Smoke pours through its grimy red- tiled roof. Flames lick at the ivy- clad walls. I drop my bag and fumble in my muddied pocket in search of my phone. As I do, a window at the front of the community centre shatters, sending sparks crackling across the path. Burning light illuminates the churchyard and the heat is so intense that, even from this distance, I’m forced to take a step back. Finding my phone, I’m about to call for help, when a fleeting movement inside the building catches my eye.
I stare into the smoke and see another movement; a streak of black amid the bright orange flames.
Then, through the smashed front window, I see a figure.
Adrenaline pumps through my veins and without thinking, I run towards the building’s graffiti- covered door. The door is locked. I yell at whoever is trapped inside to find a way out. They hesitate before scrambling backwards, deeper into the flames.I ram my shoulder against the door. It doesn’t move. I step back then launch myself forward, crashing my foot against the door. It flies open and I fall forward into the furnace.
The smoke is so thick that I can only just make out the slim figure, now crouched on the floor. From the frantic way they are fumbling, they appear to be searching for something.
‘What are you doing?’ I scream, trying to cover my mouth as smoke fills my lungs. ‘You need to get out, now!’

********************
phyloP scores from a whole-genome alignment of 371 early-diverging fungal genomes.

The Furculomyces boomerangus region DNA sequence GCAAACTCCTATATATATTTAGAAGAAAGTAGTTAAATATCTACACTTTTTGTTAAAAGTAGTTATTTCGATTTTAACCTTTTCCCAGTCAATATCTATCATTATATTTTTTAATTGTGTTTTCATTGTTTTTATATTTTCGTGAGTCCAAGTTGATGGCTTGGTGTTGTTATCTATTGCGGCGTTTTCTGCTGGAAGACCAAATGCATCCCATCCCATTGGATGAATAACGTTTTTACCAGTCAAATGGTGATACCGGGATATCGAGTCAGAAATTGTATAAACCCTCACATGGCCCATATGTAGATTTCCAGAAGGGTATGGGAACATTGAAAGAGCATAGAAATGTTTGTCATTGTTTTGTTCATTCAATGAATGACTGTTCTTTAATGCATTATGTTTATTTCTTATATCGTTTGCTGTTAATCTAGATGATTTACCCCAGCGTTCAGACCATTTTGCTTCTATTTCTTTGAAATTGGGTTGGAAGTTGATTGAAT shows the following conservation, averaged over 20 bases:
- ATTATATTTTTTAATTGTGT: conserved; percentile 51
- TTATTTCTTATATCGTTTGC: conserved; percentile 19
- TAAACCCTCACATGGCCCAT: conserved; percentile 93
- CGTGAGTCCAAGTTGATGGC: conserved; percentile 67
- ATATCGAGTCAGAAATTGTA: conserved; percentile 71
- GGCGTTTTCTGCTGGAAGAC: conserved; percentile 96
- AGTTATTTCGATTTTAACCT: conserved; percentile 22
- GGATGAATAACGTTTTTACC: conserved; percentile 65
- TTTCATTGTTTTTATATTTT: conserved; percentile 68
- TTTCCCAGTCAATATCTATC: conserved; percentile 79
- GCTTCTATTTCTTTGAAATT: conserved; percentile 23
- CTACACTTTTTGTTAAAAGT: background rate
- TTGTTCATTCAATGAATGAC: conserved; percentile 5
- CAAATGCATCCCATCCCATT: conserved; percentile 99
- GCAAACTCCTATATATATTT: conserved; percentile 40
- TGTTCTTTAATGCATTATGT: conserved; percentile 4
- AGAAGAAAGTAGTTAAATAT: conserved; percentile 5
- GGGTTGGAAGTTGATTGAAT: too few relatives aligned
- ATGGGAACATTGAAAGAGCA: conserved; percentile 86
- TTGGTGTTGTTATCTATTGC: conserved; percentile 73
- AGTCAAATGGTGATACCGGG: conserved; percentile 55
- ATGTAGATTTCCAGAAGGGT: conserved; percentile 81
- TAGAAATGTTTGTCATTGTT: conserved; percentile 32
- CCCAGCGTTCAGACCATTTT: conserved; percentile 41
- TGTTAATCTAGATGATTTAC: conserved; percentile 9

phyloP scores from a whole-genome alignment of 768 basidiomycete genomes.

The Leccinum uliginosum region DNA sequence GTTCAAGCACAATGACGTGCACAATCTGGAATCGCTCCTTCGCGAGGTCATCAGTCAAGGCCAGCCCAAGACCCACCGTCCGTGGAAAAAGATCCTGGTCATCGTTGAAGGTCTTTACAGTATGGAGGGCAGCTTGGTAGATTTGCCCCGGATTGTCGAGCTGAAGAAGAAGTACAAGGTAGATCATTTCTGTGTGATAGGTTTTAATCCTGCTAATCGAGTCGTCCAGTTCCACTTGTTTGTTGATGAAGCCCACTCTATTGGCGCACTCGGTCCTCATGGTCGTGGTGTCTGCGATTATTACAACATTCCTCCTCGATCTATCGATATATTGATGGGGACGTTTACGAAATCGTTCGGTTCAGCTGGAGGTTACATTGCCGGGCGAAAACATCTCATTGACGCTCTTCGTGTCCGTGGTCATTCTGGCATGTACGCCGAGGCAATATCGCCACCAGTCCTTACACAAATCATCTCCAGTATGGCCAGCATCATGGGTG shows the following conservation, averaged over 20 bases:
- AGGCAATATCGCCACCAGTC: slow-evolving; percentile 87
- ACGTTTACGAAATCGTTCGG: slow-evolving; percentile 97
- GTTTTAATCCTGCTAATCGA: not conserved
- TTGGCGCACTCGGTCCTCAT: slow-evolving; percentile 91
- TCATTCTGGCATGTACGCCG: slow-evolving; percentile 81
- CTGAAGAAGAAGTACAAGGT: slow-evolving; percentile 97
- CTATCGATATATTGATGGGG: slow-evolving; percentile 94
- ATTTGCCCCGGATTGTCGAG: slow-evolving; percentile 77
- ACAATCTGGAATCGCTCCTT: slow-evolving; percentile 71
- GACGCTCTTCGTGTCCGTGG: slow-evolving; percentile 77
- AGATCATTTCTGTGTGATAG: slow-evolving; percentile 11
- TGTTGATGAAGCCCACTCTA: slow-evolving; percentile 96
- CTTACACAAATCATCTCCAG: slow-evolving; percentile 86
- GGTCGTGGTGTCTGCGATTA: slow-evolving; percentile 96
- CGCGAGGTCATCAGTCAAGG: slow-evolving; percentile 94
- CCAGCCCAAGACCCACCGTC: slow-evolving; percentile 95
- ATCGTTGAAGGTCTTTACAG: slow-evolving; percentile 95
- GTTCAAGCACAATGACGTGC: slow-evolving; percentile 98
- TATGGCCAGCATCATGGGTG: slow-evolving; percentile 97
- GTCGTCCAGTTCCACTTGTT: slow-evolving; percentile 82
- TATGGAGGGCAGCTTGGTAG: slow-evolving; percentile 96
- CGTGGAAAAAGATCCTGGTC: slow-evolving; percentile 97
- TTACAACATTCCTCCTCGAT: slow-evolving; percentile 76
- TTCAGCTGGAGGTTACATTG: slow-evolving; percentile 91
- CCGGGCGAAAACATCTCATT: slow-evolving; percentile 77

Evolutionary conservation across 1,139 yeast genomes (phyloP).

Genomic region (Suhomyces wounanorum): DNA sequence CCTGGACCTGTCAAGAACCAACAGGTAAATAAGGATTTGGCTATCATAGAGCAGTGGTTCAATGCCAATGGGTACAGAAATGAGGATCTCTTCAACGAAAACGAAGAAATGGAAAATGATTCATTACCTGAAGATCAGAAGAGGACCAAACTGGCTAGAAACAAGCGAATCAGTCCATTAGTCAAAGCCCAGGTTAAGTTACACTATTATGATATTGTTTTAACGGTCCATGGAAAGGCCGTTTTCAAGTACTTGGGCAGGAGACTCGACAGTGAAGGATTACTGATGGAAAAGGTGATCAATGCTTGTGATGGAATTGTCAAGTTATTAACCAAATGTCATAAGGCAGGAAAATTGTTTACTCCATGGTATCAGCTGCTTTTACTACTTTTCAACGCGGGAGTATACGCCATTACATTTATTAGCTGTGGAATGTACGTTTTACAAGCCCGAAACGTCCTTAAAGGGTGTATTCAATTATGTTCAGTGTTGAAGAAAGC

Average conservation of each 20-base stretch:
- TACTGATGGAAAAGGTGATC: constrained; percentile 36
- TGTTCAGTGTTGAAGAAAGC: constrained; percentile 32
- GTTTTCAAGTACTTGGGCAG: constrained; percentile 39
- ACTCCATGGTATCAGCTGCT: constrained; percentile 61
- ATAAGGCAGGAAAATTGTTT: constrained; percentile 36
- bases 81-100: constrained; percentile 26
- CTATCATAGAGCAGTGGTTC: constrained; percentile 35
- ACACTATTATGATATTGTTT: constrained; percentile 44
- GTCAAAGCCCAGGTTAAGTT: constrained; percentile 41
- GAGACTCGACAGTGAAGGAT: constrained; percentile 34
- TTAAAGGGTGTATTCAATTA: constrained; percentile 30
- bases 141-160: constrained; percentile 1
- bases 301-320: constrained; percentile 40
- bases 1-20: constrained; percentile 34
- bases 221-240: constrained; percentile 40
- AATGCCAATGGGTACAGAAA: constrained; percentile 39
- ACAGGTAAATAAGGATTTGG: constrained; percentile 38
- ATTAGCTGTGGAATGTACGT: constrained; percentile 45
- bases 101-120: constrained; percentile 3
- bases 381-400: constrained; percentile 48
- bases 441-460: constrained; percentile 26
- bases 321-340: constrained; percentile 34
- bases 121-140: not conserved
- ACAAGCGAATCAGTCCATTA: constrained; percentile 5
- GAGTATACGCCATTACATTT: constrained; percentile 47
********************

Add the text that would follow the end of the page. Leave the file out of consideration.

But pulling their hood across their face, they clamber further across the floor, ignoring my escape route.
‘Stop, or you’ll get yourself killed!’ I shout.
Suddenly they are on their feet, spinning round to face me. For a moment they are still, as though trapped by indecision. Then they charge forward, leap over me and race away from the building. Fire flashes around me, the heat ferocious. I scramble to my feet and lurch backwards out into the churchyard.
Gasping for air, I collapse onto the path. I peer through the darkness and look towards the Lower Haddley Road. The escaping figure never breaks their stride. A passing car is forced to skid to a stop, its blaring horn filling the still night air. The figure’s hand slams onto the car’s bonnet, and in the glare of the car’s headlights, I catch a momentary glimpse of their angular frame. Still desperately trying to fill my lungs with the cold night air, I lie on the ground and watch the distinctive bright orange trainers of the fleeing figure disappear into the dark woods at the back of Haddley Common.
Eleven Liars is out on the 30th March and is available to pre-order here in hardback, ebook and audiobook.